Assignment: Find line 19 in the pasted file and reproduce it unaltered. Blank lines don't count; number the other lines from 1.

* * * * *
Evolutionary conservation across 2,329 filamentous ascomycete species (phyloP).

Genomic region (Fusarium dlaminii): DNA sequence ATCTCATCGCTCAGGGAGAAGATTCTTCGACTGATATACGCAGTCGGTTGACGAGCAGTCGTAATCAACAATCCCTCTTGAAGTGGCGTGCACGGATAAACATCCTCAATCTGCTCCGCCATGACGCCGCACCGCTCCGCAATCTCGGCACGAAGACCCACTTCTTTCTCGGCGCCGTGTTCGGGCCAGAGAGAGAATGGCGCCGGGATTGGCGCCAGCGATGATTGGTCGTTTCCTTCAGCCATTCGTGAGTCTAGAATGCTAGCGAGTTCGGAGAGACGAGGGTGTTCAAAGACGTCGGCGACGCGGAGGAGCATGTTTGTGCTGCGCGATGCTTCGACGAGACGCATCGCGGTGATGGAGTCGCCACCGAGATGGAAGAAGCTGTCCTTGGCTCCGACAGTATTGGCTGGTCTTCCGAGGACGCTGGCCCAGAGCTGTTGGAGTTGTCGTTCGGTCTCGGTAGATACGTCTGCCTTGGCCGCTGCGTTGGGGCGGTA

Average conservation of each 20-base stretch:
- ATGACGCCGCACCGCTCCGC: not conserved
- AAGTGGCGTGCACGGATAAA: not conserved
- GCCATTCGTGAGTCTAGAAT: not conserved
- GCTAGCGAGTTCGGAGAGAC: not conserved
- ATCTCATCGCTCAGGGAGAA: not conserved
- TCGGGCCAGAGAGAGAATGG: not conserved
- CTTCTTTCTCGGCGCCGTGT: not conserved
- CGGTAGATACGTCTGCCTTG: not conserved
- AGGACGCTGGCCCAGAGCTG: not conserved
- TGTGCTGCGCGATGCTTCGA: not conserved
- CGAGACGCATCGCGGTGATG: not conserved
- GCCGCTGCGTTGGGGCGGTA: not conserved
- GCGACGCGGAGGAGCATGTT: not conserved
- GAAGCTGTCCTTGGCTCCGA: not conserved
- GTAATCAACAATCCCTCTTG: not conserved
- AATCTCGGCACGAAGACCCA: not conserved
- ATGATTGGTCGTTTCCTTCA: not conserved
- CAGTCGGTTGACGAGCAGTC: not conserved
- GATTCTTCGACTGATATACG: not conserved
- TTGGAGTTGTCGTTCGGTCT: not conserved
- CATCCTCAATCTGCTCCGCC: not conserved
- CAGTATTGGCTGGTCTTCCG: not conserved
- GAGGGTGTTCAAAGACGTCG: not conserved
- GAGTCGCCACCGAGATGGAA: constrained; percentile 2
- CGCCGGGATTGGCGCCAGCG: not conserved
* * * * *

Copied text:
- AATCTCGGCACGAAGACCCA: not conserved